A number of providers and associations in the school travel sector have asked the Department for Education to allow residential trips to resume from the autumn term.
In a letter to the Education Secretary Gavin Williamson, seen by School Travel Organiser, the Institute for Outdoor Learning’s (IOL) chief executive Andy Robinson says that the advice needs to be “urgently updated” to bring the sector back “into lockstep with others… and get children outdoors again.”
He adds: “Our sector is a vital part of education with over 95% of Primary schools offering at least one residential experience per year and over two million young people taking part in a wide range of residential experiences both at home and abroad last year.
“As the Department for Education is aware, the evidence underpinning the benefit of such formative experiences is very strong. These are experiences that live long in the memory.
“Access to such residential experiences would significantly help young people in their recovery from the impact of this health emergency.”
Andy Robinson, chief executive of the Institute for Outdoor Learning
“The Government must open up residential experiences to prevent lasting damage to the sector, denying these valuable experiences to children in the future.”
In the request, the IOL explains that the school travel sector has developed a series of ‘meet and exceed’ commitments that should provide the additional assurances that all residential trips will be conducted safely under new processes that ‘meet or exceed’ Government guidance around Covid-19.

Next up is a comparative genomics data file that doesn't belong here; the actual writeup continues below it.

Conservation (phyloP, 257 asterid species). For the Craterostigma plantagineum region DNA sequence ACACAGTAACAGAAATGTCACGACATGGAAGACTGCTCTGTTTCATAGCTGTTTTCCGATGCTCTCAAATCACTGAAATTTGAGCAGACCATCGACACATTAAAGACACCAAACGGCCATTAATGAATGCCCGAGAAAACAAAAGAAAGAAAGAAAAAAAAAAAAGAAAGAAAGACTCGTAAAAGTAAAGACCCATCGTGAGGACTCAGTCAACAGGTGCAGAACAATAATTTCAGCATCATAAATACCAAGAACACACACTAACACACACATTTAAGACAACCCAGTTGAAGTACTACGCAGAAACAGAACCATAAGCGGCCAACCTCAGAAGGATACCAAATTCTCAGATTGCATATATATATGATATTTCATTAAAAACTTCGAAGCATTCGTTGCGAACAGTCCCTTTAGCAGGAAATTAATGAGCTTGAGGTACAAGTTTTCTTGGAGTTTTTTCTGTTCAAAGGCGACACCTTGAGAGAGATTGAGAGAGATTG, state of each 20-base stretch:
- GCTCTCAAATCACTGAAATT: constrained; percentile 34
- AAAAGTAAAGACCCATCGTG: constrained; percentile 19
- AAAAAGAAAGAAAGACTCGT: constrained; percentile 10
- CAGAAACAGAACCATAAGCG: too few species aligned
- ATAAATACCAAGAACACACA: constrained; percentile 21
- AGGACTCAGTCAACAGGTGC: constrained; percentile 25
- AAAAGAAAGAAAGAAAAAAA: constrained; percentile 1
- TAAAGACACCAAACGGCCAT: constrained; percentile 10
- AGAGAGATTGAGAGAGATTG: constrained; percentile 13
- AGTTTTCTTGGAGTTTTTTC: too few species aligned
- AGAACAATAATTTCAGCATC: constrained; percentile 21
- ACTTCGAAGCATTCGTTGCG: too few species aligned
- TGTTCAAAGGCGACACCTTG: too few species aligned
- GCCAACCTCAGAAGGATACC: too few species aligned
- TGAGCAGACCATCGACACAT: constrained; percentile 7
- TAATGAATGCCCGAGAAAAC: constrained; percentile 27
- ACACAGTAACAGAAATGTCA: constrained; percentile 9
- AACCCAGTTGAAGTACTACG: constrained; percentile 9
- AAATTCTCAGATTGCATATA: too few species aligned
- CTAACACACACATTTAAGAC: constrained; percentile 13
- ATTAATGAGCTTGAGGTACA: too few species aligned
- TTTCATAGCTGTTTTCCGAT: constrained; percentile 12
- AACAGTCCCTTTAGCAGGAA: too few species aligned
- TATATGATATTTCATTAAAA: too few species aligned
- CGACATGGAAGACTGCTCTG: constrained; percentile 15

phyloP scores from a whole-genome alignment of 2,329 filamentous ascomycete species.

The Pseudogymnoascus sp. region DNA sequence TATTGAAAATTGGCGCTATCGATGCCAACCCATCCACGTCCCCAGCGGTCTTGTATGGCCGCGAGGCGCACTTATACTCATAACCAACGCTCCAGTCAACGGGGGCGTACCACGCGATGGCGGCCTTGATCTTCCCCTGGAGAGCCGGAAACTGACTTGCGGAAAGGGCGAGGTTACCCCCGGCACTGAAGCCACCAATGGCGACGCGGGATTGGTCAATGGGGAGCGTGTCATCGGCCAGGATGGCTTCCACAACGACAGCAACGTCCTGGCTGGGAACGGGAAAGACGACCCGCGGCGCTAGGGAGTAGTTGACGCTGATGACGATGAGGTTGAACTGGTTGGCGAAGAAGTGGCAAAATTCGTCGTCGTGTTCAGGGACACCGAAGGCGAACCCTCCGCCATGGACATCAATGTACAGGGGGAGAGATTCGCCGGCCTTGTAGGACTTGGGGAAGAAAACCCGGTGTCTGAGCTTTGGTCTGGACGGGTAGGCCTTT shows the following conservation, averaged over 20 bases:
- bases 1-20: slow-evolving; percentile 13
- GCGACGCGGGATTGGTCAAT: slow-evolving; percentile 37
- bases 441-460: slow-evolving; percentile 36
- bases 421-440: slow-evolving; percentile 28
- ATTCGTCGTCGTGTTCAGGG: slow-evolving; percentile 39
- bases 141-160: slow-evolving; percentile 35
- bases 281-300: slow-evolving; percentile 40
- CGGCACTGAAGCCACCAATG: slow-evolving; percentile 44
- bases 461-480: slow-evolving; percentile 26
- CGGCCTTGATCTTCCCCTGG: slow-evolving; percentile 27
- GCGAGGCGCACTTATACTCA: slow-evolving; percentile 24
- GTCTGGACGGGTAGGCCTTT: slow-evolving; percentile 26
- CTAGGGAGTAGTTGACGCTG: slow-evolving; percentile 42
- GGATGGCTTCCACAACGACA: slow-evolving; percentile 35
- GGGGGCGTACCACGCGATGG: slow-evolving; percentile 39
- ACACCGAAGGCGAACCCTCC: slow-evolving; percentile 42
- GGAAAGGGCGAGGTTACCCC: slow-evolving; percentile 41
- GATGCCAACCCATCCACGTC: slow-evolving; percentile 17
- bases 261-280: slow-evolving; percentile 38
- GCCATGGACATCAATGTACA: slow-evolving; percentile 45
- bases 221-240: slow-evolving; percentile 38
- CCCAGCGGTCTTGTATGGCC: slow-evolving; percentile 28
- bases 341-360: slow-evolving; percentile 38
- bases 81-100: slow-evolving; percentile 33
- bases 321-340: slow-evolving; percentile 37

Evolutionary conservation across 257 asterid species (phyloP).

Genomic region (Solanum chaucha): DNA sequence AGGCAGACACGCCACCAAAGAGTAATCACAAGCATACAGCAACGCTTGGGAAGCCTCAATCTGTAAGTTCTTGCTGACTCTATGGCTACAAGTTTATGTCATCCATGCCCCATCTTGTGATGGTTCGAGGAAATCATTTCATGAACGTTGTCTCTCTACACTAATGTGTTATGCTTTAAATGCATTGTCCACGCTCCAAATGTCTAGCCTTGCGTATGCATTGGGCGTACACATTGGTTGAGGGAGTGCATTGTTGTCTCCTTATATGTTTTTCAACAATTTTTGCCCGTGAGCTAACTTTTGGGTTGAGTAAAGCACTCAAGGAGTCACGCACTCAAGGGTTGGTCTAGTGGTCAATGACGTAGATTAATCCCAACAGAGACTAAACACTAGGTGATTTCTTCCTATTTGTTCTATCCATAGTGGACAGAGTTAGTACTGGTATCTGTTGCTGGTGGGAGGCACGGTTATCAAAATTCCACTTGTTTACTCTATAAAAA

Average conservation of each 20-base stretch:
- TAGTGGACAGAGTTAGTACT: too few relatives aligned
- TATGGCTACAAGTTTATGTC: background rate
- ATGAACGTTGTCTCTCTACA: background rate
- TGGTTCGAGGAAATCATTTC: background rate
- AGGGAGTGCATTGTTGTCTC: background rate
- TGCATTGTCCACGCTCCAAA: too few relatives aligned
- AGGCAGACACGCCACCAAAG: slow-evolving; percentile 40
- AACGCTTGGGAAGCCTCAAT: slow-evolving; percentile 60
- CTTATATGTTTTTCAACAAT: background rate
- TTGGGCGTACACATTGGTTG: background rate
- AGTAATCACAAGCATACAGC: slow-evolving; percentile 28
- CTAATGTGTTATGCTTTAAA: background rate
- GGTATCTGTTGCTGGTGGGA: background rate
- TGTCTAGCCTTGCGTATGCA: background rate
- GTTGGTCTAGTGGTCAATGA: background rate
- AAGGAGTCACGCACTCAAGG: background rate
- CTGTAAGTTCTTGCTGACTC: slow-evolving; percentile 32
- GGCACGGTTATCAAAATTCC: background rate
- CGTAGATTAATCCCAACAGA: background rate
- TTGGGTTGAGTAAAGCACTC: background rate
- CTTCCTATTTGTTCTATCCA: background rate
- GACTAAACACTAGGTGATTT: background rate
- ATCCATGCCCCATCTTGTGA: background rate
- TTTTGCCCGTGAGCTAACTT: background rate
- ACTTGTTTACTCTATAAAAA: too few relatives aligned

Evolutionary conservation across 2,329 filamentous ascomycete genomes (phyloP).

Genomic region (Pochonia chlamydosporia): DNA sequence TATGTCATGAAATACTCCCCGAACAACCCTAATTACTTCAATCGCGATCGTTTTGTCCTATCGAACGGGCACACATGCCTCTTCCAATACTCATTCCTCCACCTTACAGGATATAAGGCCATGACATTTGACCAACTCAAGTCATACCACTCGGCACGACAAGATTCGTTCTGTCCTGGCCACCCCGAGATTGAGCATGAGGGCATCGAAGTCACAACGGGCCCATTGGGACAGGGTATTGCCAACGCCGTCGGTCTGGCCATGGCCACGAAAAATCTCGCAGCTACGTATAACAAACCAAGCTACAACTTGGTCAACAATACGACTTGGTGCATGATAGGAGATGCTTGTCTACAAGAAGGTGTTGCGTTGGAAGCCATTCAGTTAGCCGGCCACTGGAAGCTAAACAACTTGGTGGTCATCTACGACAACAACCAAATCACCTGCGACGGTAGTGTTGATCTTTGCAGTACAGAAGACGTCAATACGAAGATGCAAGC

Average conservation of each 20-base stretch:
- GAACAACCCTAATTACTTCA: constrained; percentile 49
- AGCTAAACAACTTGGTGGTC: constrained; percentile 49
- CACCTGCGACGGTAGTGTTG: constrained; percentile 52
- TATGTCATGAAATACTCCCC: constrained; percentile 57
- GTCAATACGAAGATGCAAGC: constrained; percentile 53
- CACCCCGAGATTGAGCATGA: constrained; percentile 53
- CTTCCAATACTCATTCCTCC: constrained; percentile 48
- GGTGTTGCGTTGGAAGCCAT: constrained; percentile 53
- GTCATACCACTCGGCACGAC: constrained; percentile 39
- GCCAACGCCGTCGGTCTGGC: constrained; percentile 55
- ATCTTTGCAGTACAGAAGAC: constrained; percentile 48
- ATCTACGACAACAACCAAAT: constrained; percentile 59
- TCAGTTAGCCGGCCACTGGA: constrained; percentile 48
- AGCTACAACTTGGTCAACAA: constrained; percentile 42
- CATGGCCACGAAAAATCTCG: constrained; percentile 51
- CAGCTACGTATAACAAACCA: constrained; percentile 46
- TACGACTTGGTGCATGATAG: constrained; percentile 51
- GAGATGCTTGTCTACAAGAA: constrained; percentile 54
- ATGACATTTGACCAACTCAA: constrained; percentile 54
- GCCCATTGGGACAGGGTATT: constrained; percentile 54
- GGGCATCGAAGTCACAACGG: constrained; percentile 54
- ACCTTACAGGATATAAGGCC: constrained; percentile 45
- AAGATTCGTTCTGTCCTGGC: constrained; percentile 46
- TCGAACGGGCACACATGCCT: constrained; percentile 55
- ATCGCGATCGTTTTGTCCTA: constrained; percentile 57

The letter, versions of which have been sent by a number of organisations, states that residential providers are prepared to:
- Commit to working with an independent risk assessor(s) to demonstrate the effectiveness of updated processes and risk assessments in line with and beyond Covid-19 secure guidelines.
- Prudently adapt capacities and accommodation facilities to meet or exceed the current and any future guidance given to ‘overnight’ settings.
- Ensure on site staff to pupil ratios meet or exceed any additional Government requirements, in line with recently highlighted concerns from the Department.
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It follows the announcement by the Government that domestic school trips can resume again from the autumn term, as long as they don’t involve an overnight stay. It has prompted many providers to ask for further clarity.
Great that some schools might make use of this but huge disappointment for all outdoor centres that rely on #residentialschooltrips for their main income. Both in France and Germany residential school trips allowed why can we? #3winters— Mill on the Brue (@MillontheBrue) July 9, 2020
Nick McCavish, head of Conway Centres for Edsential, said: “Whilst the Government’s latest announcement has certainly imposed some uncertainty around upcoming residentials at the Conway Centres in the autumn term, we know that guidance from the UK and Welsh Governments is changing frequently. As such, we have taken the decision to continue with our preparations to safely reopen to schools in September whilst we await further updates through the summer.